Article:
So what happens when the phone is restored from a backup stored on Google’s infrastructure? Revisiting the USERDATA/data/com.google.android.setupwizard/shared_prefs/ directory path finds things are…slightly different. See Figure 10.
The file DeviceOrigin.xml is missing, which is not surprising. However, there are changes in SetupWizardCredentialProtectedPrefs.xml. See Figure 11.
The contents have changed from Null to two XML tags. The first appears to contain a list of package names with the tag “packagesToRestore” (highlighted in the top red box). The bottom red box highlights the other string, “restoreToken.” This was consistent across the Pixel, the S22, and other Samsung extractions I had where the phones had been restored from a Google backup. The population of this file is an indicator of a restoration from a Google backup.
Revisting USERDATA/backup/ also finds some changes. See Figure 12.
I have highlighted the backup folder in the red box. The file in the blue box, ancestral, is one of the key files here. The last modified timestamp is when the restoration from the Google backup occurred. The file contains a list of apps that were restored to the phone, including third party apps. The other file that is key, unadded_account_syncsettings.json, contains what I suspect is a list of apps that were restored who’s account information could not be restored; some of the apk names that appeared in ancestral also appeared in unadded._account_syncsettings.json. The last modification time of this file also appears to align with the restoration time. Figure 13 shows the same folder from the S22.
Figures 14 and 15 show the contents of ancestral from the Pixel 5a and S22, respectively.
The files in USERDATA/backup/ along with the changes in SetupWizardCredentialProtectedPrefs.xml are, collectively, indicative of the phones having been setup using a backup from Google.
The S22 has the added capability of being restored from a backup from Samsung’s cloud infrastructure. This is accomplished if the user logs in to their Samsung account during the phone setup process. Fortunately, Samsung keeps a log of setup activity in USERDATA/log/ conveniently named setupwizard.txt. See Figure 16.
This file contains information related to the Samsung Setup Wizard, which is a seperate thing from the Google Setup Wizard; they have different apk names. setupwizard.txt logs activity related to the Samsung Setup Wizard only. Searching for the time I restored the S22 from the Samsung backup finds the log entry seen in Figure 17.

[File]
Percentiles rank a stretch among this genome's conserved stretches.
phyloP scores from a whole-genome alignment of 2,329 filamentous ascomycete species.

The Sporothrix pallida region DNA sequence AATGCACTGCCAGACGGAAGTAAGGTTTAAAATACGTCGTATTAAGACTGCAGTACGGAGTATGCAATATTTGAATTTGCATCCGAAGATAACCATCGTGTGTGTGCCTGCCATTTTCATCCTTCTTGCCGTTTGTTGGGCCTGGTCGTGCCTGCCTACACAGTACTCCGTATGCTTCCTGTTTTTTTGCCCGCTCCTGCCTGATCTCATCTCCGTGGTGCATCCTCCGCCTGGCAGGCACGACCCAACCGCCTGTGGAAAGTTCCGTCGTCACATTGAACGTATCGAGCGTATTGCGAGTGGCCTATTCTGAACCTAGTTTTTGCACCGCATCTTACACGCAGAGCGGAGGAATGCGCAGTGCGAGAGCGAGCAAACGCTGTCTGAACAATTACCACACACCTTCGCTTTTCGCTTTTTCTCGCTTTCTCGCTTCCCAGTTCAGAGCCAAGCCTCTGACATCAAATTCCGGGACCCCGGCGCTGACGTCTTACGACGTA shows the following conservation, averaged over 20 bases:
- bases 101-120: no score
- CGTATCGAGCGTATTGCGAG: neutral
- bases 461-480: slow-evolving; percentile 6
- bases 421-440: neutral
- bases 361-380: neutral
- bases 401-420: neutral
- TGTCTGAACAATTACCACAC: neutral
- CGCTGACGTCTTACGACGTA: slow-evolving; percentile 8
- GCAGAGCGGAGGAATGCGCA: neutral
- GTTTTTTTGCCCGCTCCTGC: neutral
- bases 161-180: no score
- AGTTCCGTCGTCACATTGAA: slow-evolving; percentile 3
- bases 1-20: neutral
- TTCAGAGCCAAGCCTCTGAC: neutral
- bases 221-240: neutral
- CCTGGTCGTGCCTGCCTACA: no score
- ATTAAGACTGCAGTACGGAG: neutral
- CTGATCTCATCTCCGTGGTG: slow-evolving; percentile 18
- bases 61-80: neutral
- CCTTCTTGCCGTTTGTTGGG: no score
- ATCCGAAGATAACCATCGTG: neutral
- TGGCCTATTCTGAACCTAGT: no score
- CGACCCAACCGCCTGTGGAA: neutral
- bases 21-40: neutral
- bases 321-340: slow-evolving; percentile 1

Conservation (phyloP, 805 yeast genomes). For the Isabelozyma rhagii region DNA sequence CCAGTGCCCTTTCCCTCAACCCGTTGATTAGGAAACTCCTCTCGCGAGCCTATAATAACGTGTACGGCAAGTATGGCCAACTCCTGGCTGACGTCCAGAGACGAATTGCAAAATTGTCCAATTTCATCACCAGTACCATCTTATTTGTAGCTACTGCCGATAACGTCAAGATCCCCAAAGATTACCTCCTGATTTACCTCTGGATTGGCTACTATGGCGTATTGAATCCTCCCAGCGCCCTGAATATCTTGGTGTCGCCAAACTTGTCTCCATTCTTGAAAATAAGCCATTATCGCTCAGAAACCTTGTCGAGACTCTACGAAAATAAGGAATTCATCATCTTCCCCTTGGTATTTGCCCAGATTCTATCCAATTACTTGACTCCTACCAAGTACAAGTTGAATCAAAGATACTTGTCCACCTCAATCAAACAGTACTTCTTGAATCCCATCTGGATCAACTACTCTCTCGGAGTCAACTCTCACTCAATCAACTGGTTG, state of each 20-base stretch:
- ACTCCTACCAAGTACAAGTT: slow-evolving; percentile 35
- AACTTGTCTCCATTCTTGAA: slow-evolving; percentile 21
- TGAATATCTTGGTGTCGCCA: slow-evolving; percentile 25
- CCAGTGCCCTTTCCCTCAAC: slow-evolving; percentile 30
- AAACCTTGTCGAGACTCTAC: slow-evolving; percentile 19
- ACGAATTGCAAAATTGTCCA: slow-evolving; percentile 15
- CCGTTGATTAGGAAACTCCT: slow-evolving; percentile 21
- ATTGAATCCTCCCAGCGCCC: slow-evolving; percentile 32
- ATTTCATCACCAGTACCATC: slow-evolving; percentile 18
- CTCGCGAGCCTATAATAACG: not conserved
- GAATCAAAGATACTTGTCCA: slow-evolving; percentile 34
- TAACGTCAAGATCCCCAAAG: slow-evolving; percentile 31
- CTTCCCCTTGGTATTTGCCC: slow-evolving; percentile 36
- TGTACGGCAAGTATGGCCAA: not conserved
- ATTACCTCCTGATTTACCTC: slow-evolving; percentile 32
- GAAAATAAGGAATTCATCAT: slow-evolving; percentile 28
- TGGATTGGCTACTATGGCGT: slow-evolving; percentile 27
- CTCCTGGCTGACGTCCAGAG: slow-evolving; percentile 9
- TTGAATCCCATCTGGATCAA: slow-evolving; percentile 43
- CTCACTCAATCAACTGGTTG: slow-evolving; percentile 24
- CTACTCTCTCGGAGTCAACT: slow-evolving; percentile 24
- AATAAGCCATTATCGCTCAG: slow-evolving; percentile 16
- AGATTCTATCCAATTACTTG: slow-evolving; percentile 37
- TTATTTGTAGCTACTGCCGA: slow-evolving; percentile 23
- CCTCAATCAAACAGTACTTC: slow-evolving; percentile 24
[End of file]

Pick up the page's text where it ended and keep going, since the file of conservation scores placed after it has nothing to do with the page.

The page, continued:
The highlighted entry containing “backup_restore_done true” indicates the restoration from a backup stored with Samsung was successful, and the timestamp aligns with when I noted the restoration was completed. This entry was present in each extraction I ran after restoring the S22 from a Samsung cloud backup, plus another extraction conducted by someone else. The inverse was also true; this entry did not exist in any extraction which was not restored from a Samsung backup.
Android phones also have the ability to transfer data between themselves during the setup process; the data transferred can vary, but usually includes things such as accounts, contacts, messages, call logs, calendar entries, along with information about third party apps. The process can be either wired or wireless. The former requires connecting the two phones via a compatible cable, and the latter requires the two phones be near each other. For testing, I conducted both. For the Pixel, I used the Pixel 3 as the source (the “old” phone) from which to transer data to the 5a (the “new” phone). The first place to look is a familiar location: USERDATA/data/com.google.android.setupwizard/shared_prefs/. See Figure 18.
The file DeviceOrigin.xml has returned, and the last modified timestamp aligns with the time when the proximity transfer was initiated. The contents are also relevant. See Figure 19.
The file contains the name of the source device, in this case the Pixel 3, along with the type of device, “android.” I suspect the source_device XML tag would have contained “iOS” had the source device been an iPhone. The other file of interest, SetupWizardCredentialProtectedPrefs.xml, is shown in Figure 20.
The file looked slightly different than what was seen in Figure 11. The XML tag “packagesToRestore” was not present, but the “restoreToken” tag was present. The next location checked was USERDATA/backup/. See Figure 21.